It probably wouldn’t be too out of the way to say that the one major difference between Goethe and his title character is that this said character did not go on to write a novel about his beloved. Had that happened, the novel would have considerably less weight and would probably more resemble something like Hermann Hesse’s Gertrude—a novel whose main character, a composer named Kuhn, falls in love with Gertrude, who is in love with another man. Kuhn suffers through this but is able to make an opera about it, thus achieving some sort of self-actualization through the situation.

Goethe, with his real life Charlotte, came out the other side of the suffering she caused him with a renewed tenderness and respect for her that poor Werther never had the luxury of achieving with the fictive Charlotte. Rather, Werther is depicted as a strong, passionate idealist whose fluid, subjective view of the world is suddenly interrupted by an object of adoration. This is problematic since she is betrothed to a man named Albert. Werther stays in their orbit, aware of his own intentions but unable to help himself, just as Albert and Charlotte are both aware of his feelings though they are both unable to consider him anything less than a great friend on account of his great charm and warmth toward them.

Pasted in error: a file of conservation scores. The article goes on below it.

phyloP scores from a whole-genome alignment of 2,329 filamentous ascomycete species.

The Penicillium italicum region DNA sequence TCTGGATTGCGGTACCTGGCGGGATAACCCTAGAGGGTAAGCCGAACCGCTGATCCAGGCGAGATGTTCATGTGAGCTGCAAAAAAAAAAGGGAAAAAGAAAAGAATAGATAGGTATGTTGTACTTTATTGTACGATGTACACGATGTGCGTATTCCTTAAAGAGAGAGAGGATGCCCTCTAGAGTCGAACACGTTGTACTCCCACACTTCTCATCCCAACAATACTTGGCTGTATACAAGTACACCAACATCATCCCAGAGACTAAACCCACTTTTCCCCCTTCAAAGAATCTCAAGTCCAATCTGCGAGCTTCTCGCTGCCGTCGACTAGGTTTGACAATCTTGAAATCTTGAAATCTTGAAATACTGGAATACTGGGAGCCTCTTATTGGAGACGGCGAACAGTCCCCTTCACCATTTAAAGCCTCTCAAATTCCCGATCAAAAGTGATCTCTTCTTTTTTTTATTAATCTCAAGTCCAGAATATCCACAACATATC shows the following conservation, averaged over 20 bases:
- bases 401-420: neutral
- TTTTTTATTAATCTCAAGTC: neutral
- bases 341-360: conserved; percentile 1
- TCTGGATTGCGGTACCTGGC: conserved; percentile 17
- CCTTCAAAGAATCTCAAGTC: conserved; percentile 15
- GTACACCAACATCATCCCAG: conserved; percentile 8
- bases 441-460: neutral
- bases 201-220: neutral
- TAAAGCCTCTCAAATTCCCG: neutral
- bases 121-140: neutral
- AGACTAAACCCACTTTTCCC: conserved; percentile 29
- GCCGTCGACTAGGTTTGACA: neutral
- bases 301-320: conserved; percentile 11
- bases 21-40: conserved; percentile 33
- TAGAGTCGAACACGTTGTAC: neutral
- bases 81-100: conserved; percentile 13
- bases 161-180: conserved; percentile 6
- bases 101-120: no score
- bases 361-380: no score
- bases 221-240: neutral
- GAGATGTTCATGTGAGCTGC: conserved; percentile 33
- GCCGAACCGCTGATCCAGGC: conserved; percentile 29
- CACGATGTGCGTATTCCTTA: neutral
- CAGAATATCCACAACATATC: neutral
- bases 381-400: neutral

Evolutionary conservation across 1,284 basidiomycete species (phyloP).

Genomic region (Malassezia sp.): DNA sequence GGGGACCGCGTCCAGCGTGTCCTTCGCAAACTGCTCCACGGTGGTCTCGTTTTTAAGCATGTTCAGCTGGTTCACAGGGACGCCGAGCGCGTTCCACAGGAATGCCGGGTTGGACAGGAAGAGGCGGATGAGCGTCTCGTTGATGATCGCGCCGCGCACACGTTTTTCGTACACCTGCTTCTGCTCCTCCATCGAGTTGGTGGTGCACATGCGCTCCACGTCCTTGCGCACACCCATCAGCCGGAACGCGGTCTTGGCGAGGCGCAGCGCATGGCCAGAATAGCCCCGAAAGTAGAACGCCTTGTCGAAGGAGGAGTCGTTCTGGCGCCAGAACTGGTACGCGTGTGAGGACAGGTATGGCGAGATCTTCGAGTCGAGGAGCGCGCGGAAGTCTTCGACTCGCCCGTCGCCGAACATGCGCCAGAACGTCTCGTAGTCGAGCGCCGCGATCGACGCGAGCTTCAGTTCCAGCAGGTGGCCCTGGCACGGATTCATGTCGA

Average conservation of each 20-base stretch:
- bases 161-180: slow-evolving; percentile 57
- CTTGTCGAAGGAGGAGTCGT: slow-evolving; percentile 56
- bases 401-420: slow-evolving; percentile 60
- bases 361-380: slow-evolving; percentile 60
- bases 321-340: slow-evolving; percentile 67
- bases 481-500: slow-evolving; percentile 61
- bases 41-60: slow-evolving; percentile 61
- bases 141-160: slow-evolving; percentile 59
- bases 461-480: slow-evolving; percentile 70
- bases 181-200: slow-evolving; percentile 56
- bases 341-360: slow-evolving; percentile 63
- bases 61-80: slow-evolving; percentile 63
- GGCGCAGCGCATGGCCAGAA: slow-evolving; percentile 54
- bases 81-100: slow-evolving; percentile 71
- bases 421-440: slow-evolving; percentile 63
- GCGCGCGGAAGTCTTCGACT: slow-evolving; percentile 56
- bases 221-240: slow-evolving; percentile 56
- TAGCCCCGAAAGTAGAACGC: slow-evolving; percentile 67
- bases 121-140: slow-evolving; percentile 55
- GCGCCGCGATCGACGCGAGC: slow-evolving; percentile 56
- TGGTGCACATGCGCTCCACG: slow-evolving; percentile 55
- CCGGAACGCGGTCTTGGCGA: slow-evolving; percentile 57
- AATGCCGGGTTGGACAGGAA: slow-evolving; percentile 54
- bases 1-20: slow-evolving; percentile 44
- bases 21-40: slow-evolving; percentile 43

Rather than being a book that ‘deals’ with suffering in the contemporary sense—as a means of achieving some vague enlightenment or self actualization—the book, even today, maintains all the controversy that first scandalized the world in which it was written as it turns into a bold study of passion and its relation to action. Suicide does not only seem to be the inevitable conclusion of the book, it is the all pervading theme of the book and the symbol of Werther’s interpretation of human passion.

Early in the story, when Werther playfully puts one of Albert’s pistols up to his head in morbid jest, an argument about suicide takes place between them. ‘We were speaking of suicide, which you compare with great actions,’ Albert says. ‘You moral men are so calm and so subdued!’ Werther says of Albert’s view.